Microbiome and oral squamous cell carcinoma: a possible interplay on iron metabolism and its impact on tumor microenvironment


There is increasing evidence showing positive association between changes in oral microbiome and the occurrence of oral squamous cell carcinoma (OSCC). Alcohol- and nicotine-related products can induce microbial changes but are still unknown if these changes are related to cancerous lesion sites. In an attempt to understand how these changes can influence the OSCC development and maintenance, the aim of this study was to investigate the oral microbiome linked with OSCC as well as to identify functional signatures and associate them with healthy or precancerous and cancerous sites. Our group used data of oral microbiomes available in public repositories. The analysis included data of oral microbiomes from electronic cigarette users, alcohol consumers, and precancerous and OSCC samples. An R-based pipeline was used for taxonomic and functional prediction analysis. The Streptococcus spp. genus was the main class identified in the healthy group. Haemophilus spp. predominated in precancerous lesions. OSCC samples revealed a higher relative abundance compared with the other groups, represented by an increased proportion of Fusobacterium spp., Prevotella spp., Haemophilus spp., and Campylobacter spp. Venn diagram analysis showed 52 genera exclusive of OSCC samples. Both precancerous and OSCC samples seemed to present a specific associated functional pattern. They were menaquinone-dependent protoporphyrinogen oxidase pattern enhanced in the former and both 3 ',5 '-cyclic-nucleotide phosphodiesterase (purine metabolism) and iron(III) transport system ATP-binding protein enhanced in the latter. We conclude that although precancerous and OSCC samples present some differences on microbial profile, both microbiomes act as iron chelators-like potentially contributing to tumor growth.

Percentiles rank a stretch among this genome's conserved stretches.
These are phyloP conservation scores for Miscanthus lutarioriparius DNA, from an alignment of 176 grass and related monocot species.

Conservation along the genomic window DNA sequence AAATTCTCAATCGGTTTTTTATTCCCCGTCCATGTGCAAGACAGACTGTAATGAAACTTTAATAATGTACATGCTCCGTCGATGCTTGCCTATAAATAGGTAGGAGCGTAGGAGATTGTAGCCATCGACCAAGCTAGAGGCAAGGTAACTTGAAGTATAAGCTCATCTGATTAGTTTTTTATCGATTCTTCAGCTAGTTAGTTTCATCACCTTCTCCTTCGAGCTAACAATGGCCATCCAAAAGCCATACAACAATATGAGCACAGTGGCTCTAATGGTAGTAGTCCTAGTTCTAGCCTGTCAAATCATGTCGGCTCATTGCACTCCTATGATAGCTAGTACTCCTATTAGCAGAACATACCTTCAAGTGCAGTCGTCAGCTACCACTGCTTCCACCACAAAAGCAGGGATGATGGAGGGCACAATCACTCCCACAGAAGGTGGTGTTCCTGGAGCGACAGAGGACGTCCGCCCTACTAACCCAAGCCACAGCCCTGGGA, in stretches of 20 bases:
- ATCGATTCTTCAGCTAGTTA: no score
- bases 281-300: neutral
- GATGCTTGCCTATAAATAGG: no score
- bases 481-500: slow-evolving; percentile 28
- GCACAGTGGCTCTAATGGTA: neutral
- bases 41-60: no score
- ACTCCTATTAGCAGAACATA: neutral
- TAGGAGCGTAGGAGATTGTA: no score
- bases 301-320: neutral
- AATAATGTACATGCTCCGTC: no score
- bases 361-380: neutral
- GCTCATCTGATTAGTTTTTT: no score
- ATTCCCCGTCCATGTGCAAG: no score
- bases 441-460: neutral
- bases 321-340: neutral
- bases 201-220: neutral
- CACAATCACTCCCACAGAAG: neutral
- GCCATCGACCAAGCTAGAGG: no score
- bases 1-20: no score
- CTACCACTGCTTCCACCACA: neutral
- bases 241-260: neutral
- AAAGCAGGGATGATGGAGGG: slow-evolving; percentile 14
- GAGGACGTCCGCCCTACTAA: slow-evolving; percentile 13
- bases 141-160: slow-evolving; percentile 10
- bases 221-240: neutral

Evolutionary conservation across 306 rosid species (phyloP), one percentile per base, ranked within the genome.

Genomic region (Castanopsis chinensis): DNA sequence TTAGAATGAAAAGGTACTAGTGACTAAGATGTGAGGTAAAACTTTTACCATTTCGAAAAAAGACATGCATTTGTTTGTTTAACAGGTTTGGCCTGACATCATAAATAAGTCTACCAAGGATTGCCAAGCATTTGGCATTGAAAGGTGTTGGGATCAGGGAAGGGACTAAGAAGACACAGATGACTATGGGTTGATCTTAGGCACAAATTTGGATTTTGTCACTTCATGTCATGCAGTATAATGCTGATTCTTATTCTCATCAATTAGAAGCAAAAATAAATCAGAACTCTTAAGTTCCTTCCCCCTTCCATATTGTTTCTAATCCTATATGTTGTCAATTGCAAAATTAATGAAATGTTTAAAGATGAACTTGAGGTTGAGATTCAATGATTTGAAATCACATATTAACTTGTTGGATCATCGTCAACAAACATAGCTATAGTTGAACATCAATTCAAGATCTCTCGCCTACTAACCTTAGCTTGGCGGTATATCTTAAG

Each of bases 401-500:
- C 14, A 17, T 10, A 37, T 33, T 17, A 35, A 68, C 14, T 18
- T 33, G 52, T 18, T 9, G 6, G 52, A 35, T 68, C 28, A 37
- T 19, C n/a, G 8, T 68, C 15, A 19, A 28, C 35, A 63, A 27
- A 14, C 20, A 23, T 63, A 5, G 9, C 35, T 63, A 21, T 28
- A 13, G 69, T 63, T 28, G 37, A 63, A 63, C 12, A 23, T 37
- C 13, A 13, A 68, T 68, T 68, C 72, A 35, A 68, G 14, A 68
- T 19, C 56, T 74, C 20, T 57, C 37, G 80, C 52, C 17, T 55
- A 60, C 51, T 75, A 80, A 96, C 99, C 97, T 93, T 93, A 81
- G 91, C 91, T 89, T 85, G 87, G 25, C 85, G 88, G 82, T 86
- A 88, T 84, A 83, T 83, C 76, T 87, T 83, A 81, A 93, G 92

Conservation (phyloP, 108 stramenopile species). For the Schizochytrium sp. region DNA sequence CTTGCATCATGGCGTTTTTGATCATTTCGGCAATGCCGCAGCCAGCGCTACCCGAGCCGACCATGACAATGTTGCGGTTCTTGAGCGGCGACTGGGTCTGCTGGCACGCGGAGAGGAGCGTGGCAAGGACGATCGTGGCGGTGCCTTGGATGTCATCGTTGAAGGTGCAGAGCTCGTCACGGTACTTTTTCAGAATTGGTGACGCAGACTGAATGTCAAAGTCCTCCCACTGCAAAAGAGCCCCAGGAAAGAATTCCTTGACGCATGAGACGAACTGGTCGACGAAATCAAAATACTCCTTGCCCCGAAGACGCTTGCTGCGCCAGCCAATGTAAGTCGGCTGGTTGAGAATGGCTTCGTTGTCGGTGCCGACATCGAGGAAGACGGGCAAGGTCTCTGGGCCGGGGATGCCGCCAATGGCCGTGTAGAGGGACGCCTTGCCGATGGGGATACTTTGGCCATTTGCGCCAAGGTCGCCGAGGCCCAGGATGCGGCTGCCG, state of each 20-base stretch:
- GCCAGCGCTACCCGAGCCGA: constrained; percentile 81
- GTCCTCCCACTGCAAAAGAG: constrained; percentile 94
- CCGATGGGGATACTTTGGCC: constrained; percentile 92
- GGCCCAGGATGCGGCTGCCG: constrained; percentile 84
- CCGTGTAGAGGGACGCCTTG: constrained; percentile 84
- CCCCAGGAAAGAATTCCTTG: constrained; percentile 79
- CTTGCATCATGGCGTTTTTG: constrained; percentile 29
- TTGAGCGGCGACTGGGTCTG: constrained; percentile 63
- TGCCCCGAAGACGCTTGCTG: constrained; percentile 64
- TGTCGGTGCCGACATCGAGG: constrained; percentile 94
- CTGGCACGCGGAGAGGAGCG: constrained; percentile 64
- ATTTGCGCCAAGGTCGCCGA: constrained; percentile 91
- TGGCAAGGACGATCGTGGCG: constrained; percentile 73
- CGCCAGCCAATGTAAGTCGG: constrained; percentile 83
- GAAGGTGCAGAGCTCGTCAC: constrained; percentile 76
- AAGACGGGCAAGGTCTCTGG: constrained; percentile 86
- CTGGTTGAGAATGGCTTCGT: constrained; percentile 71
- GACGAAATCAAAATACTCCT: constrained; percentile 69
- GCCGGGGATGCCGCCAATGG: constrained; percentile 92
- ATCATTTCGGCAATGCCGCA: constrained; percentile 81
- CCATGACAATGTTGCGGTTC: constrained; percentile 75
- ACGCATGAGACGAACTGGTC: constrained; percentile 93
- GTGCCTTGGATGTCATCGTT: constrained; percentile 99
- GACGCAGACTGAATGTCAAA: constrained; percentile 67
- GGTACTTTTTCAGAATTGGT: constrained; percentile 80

Microbiome, Oral squamous cell carcinoma, Alcohol, Cigarette, Functional pathways prediction, Iron(III) transport system

Como citar

Brazilian Journal Of Microbiology. New York: Springer, 16 p., 2021.